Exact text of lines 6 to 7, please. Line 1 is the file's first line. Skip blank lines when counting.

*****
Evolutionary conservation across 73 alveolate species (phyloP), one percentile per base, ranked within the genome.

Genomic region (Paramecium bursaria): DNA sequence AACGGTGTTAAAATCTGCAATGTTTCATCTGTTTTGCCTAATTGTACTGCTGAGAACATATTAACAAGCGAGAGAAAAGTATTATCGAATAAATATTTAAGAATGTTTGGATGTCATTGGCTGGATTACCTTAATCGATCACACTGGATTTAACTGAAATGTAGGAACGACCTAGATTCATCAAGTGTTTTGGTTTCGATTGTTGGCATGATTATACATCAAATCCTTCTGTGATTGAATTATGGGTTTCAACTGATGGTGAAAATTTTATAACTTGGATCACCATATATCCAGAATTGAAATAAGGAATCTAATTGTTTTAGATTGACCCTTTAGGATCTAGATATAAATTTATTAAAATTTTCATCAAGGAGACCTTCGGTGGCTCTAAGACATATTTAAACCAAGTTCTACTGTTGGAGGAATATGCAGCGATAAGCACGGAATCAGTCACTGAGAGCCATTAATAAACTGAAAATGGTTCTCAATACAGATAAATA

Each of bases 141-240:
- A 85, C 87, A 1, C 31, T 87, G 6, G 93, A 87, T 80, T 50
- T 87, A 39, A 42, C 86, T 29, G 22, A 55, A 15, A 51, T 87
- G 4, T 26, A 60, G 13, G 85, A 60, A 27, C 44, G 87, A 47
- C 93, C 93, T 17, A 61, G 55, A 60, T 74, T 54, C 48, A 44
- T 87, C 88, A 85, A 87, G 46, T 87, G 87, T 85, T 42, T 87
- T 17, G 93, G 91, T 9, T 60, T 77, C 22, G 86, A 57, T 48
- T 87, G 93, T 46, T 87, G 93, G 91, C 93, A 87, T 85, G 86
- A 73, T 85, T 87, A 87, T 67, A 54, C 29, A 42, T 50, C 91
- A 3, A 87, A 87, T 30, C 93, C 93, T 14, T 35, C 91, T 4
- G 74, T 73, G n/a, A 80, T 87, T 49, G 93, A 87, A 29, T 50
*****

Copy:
- G 4, T 26, A 60, G 13, G 85, A 60, A 27, C 44, G 87, A 47
- C 93, C 93, T 17, A 61, G 55, A 60, T 74, T 54, C 48, A 44